Rite Aid’s rapid release acetaminophen gelcaps are at the center of a proposed class action lawsuit that alleges the nation’s third-largest drugstore chain has misled consumers as to the “nature, quality, and effectiveness” of its ostensibly fast-acting painkiller. The case out of California federal court alleges that not only has Rite Aid misled consumers by claiming the product is comparable to the pricier Tylenol Extra Strength Rapid Release Gels, but that the store's drug actually dissolves slower than its non-rapid-release acetaminophen counterparts.
“Rite Aid has pursued and continues to pursue this course of conduct in order to profit off of unassuming, unwitting consumers looking for the fastest pain-relief possible from an over-the-counter acetaminophen product,” the suit reads.
This all started with Johnson & Johnson, according to the lawsuit
Johnson & Johnson brought Tylenol Extra Strength Rapid Release Gels onto the pain reliever scene in 2005. Consumers looking for immediate relief for their hangovers, muscle aches and fevers fell over themselves to pick up the drug, the case says, because J&J claimed the special gelcaps were designed “to allow the release of powerful medicine even faster than before.” (More on this below.) This, the lawsuit argues, is patently untrue. In fact, the opposite appears to be the case:
“Johnson & Johnson’s marketing campaign has been successful in getting the public to believe that the rapid release gelcaps are faster acting than other Tylenol® products, when in fact they are slower,” the complaint reads.
The suit goes on to say that shortly after the release of Tylenol Extra Strength Rapid Release Gels, companies like Rite Aid rushed to get their own generic equivalents onto store shelves, with the added luxury of having to do little legwork thanks to J&J taking care of, you know, the tedious research, development and marketing associated with the release of a new drug.
This is more or less where the lawsuit’s claims against Rite Aid stem from.
Follow the leader?
To put it mildly, the complaint spends almost as much time chiding Johnson & Johnson, who is not named as a defendant in the case, for its marketing of Tylenol Extra Strength Rapid Release Gels as it does on Rite Aid. Johnson & Johnson’s marketing, the suit says, “has sought and continues to seek to further the falsehood” that rapid-release Tylenol actually works faster than other cheaper acetaminophen products.
Considering it followed Johnson & Johnson’s lead and developed its own so-called rapid-release acetaminophen gelcaps, Rite Aid, the plaintiff says, has done the exact same thing—all while charging consumers what the suit calls a premium price.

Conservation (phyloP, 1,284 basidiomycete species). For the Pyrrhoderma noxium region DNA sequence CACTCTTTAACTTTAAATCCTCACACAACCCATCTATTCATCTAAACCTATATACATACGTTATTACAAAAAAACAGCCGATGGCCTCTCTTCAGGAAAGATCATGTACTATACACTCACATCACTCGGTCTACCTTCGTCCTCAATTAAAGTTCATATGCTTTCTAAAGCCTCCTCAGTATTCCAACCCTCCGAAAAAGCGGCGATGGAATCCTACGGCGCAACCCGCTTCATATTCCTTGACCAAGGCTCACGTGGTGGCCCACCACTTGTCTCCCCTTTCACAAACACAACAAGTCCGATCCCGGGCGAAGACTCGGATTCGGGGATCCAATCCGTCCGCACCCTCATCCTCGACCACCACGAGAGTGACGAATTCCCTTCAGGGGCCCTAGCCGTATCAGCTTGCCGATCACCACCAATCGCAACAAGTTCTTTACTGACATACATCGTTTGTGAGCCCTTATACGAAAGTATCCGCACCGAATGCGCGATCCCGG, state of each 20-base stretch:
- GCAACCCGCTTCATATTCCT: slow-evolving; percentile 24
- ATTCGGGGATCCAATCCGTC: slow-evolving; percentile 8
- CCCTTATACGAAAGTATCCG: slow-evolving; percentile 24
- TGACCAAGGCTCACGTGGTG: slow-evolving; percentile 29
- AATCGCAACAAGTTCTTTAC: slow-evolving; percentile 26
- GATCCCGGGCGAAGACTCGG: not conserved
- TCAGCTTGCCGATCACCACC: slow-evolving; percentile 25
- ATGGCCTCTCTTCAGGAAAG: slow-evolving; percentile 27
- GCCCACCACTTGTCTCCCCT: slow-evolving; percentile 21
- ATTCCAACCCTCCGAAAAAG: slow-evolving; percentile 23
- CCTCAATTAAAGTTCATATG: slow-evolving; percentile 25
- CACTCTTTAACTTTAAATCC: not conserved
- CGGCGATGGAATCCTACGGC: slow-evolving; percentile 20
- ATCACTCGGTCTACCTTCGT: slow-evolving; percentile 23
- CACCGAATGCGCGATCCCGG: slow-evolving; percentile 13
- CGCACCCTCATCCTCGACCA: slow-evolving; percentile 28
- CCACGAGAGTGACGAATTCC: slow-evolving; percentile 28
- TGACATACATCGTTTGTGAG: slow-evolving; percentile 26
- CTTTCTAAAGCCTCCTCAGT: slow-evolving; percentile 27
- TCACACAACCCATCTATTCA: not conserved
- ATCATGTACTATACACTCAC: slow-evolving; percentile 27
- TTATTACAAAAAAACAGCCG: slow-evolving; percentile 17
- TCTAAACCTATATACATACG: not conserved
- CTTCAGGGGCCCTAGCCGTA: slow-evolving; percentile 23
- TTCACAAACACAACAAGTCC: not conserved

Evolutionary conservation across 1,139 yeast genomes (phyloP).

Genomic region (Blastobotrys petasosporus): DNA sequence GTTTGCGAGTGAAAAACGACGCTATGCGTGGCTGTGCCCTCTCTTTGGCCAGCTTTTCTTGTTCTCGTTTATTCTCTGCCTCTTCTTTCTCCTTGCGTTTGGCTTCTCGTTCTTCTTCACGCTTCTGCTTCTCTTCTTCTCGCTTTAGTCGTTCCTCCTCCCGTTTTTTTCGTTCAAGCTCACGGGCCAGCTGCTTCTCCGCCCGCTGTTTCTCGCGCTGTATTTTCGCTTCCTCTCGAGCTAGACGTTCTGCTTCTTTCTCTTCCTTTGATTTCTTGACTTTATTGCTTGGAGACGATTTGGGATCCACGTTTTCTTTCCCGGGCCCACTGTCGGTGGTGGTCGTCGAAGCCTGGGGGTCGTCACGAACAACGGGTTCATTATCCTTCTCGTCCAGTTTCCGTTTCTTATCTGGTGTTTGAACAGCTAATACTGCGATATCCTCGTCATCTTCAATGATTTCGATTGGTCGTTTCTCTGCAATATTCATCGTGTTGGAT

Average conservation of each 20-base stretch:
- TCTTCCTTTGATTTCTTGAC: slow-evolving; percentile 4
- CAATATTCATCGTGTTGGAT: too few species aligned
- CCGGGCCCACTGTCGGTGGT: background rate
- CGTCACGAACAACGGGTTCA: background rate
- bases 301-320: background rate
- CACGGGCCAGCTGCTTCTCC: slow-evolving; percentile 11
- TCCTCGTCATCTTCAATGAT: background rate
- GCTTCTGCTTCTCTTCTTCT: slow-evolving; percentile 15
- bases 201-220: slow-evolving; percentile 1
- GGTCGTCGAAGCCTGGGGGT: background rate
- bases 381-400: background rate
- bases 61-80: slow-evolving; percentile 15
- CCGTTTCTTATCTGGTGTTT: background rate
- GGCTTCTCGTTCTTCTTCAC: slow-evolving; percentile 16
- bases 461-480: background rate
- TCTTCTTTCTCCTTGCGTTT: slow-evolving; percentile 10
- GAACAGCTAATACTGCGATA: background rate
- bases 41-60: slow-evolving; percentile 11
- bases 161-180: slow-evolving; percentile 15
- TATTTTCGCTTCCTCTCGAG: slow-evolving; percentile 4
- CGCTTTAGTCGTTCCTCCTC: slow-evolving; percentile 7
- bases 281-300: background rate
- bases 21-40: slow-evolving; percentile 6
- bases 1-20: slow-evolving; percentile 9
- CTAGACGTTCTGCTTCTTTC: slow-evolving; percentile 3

“Consumers have been willing to and continue to pay this premium because, as a result of false, misleading, unfair, and/or deceptive labeling and other advertising, they believe the Class Rapid Release Gelcaps work faster than other, cheaper acetaminophen products when in fact, they do not,” the case states, pointing out that the prices for Rite Aid’s generics are lower than those for Tylenol, a fact not lost on consumers.
That brings us to the lasers.
No laser-drilled holes, no dice, suit says
While Tylenol’s Extra Strength Rapid Release Gels contain laser-drilled holes that the company claims allow for the medicine contained within to be released at a faster rate, Rite Aid’s generic acetaminophen gelcaps do not, the lawsuit explains. As the case tells it, however, that doesn’t stop Rite Aid from claiming that its rapid release product is just like J&J's, or from charging consumers top dollar for what’s seemingly just another regular ol’ pain reliever.
Despite the technology used for the Class Rapid Relief Gelcaps and despite what
Rite Aid’s labeling and advertising would have consumers believe, the term ‘rapid release’ does
not actually mean that the drug works faster for consumers than non-rapid release products.”
Can we wrap this up please?
At the end of the day, the lawsuit alleges consumers are being duped by Rite Aid into buying its so-called rapid release acetaminophen gelcap painkillers for “much too high a price.” According to the lawsuit, the drug, despite what Rite Aid claims, is not comparable to its Tylenol-brand counterpart, nor is the product actually fast acting. The case says the drug, in fact, works slower than Rite Aid’s non-rapid release painkillers. For its part, Rite Aid, the lawsuit alleges, has long known or at least should have known that its non-rapid release gelcaps work just as effectively as its rapid release acetaminophen yet did not disclose this to consumers.
Which consumers does this lawsuit look to cover?
The lawsuit seeks to cover a class of consumers who purchased Rite Aid’s rapid-release acetaminophen gelcaps in California within the fullest time period allowed by law.